by Manmatha Nath Dutt | 1891 | ISBN-13: 9788171101566

This page describes Chapter LXX of the English translation of the Ramayana, one of the largest Sanskrit epics of ancient India revolving around the characters Rama, Sita and Ravana. It was orignally authored by Valmiki at least over 2500 years ago. This is the first book of the Bāla-kāṇḍa (Bala-kanda) of the Ramayana, which consists of 24,000 Sanskrit metrical verses divided oer seven books.

Then next morning Janaka skilled in speech, having in company with the Maharṣis performed his daily duties, addressed the priest Śatānanda, saying

My highly energetic, puissant and eminently righteous brother known by the name of Kuśadhvaja dwell in the auspicious city, Sāṅkāśyā, whose ramparts are ranged round with pointed weapons, and which is laved by the river Ikṣumatī, and which resembles the celestial regions or the aerial car, Puṣpaka.

I wish to see him, and he is in charge of my sacrifice. And that highly energetic one will partake with me the joy of this occasion.

This having been said to Śatānanḍa, some competent persons presented themselves; and Janaka commanded them (to set up) for Sāṅkāśyā.

And commanded by the monarch, off they want, mounting on fleet coursers, with the view of bringing over that tiger among men, like Viṣ ṇu at the mandate of Indra.

And arriving at Sāṅkāśyā, they presented themselves before Kuśadhvaja, and faithfully delivered to him the intention of Janaka.

And hearing the tidings conveyed by those foremost of envoys endowed with great fleetness, Kuśadhvaja set out at the mandate of the monarch.

And on coming to Viḍeha, he appeared before the high-souled Janaka addicted to righteousness. And saluting Śatānanda as well as the eminently virthous Janaka, he sat down on an excellent and superb seat worthy of a King.

Having been seated, both the heroic brothers of immeasurable splendour addressed that foremost of counsellors, Sudāman, saying, ‘Go, foremost of counsellors, and speedily bring over the irrepressible Ikṣvāku of immeasurable splendour along with his sons and ministers.’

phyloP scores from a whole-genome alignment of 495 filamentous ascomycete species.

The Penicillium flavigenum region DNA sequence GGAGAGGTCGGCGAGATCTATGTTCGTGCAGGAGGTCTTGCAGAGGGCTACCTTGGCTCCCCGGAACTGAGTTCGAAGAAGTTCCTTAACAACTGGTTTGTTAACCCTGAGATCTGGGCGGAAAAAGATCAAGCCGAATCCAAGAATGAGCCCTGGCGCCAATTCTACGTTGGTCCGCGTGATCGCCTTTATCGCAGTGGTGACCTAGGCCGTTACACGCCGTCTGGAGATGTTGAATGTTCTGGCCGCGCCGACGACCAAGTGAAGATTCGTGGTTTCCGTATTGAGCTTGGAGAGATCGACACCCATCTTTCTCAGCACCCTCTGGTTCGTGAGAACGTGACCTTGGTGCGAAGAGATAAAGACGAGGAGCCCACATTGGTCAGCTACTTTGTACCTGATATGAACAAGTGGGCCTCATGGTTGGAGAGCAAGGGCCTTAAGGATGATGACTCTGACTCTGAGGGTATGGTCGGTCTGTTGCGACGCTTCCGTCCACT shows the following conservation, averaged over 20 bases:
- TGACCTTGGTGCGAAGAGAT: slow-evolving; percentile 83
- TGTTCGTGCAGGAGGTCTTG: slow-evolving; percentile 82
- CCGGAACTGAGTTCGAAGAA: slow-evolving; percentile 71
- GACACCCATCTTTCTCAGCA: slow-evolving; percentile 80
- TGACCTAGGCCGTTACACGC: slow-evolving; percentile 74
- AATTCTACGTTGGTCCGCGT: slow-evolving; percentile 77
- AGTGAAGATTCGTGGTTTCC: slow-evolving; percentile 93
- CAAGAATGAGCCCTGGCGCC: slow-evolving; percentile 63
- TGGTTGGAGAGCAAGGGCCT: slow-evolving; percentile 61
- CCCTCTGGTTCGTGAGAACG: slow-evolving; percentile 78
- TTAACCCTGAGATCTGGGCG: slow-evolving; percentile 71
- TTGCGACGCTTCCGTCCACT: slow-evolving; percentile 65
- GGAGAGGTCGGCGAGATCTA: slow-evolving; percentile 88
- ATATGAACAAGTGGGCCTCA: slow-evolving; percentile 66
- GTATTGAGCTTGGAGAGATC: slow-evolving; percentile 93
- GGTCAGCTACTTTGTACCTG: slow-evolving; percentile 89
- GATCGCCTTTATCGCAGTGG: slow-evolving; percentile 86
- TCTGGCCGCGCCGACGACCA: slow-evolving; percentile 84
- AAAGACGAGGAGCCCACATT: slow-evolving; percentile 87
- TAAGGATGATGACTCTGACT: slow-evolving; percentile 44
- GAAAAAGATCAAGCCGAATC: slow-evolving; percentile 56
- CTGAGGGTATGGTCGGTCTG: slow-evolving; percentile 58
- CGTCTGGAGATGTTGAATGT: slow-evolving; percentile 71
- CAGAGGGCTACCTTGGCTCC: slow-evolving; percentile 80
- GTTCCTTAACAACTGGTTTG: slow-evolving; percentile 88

Thereupon, repairing to the camp of that enhancer of the race of the Raghus, he saw Daśaratha, and saluting him with beaded head, addressed him.

O heroic lord of Ayodhyā, Vaideha, the master of Mithila, has wished to see you along with your priests.

Hearing the words of that best of counsellors, the king accompanied by the saints and his adherents, came to Janaka.

And in company with his counsellors with his counsellors and priests and adherents, the king, foremost of those skilled in speech, spoke to Vaideha.

O mighty king, you know that the worshipful saint Vasiṣṭha is the spiritual guide of our race; and in every ceremony that we undertake, he it is who serves the function of a spokesman.

And permitted by Viśvāmitra along with all the Maharṣis, even this one of a righteous soul will relate my genealogy.

And on Daśaratha resuming silence, the worshipful saint Vasiṣṭha, versed in speech, spoke to Vaideha in company with his priests, saying,

The perpetual, everlasting, and undeterio- rating Brahmā sprang from the Unmanifest (Brahmā). From him sprang Marīci; and Kaśyapa is son to Marīci. And from Kaśyapa sprung Vivasvat; and Manu is son to Vivasvat.[1]

This Manu is otherwise called Prajāpati; and Ikṣvāku is Manu’s son. And this Ikṣvāku you must understand, was the first king of Ayodhyā.

And Ikṣvāku’s son, it is well known, was the graceful Kukṣī. And Kukṣī’s son was the graceful Vikukṣī.